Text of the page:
Offline: touching the iPhone 5

Paul Miller on the iPhone 5:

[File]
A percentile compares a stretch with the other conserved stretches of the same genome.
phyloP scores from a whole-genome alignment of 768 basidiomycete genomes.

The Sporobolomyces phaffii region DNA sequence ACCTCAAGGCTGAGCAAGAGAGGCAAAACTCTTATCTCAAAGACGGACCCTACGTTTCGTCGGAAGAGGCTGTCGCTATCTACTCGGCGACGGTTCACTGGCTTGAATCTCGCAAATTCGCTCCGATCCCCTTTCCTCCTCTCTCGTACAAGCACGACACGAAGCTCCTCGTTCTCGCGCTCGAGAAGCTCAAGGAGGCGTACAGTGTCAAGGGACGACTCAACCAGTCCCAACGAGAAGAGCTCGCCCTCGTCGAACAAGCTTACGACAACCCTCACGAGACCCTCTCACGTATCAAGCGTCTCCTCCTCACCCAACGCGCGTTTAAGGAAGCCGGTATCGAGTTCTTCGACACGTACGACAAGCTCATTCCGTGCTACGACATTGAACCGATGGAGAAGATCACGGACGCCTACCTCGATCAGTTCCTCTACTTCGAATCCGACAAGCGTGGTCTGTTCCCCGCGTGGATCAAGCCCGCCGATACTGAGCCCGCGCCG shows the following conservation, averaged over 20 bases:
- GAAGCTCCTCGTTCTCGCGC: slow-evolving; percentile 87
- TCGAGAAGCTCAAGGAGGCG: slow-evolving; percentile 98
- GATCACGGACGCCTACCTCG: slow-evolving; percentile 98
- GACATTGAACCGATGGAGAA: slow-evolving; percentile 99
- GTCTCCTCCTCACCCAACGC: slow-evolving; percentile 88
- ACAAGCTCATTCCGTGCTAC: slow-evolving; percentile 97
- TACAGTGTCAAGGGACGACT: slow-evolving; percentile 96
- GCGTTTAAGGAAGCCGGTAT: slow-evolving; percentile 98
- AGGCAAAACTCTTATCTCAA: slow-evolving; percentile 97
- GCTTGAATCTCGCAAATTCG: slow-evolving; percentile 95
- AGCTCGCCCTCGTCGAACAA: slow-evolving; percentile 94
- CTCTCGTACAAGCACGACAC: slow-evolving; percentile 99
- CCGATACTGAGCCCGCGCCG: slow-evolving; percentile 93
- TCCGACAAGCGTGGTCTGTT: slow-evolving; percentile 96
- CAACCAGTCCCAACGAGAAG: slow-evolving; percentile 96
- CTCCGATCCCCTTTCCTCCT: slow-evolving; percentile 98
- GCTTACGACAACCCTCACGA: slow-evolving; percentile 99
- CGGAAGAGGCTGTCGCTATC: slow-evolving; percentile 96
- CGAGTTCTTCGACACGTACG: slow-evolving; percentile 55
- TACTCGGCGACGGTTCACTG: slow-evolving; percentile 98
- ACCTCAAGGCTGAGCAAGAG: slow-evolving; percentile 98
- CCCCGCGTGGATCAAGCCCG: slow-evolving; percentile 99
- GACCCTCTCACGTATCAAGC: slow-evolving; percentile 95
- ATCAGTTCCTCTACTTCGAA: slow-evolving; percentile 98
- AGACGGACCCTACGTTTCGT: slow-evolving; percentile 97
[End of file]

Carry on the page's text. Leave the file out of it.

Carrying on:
The iPhone 5 isn’t comforting, but it’s empowering. It’s like holding a sharpened pencil, or a row of sharpened pencils. Your fingers move them with anticipation. You’re going to destroy this test. I feel the matte back like I’d test the graphite on a piece of paper, making sure my marks are deep, even Scantron-ready. If someone told me the iPhone 5 was whittled instead of assembled, I’d believe them. I’d like to play hockey with the phone, slap the phone on my knee like an instrument, stack a dozen phones like wooden blocks, maybe even bite it like a gold coin.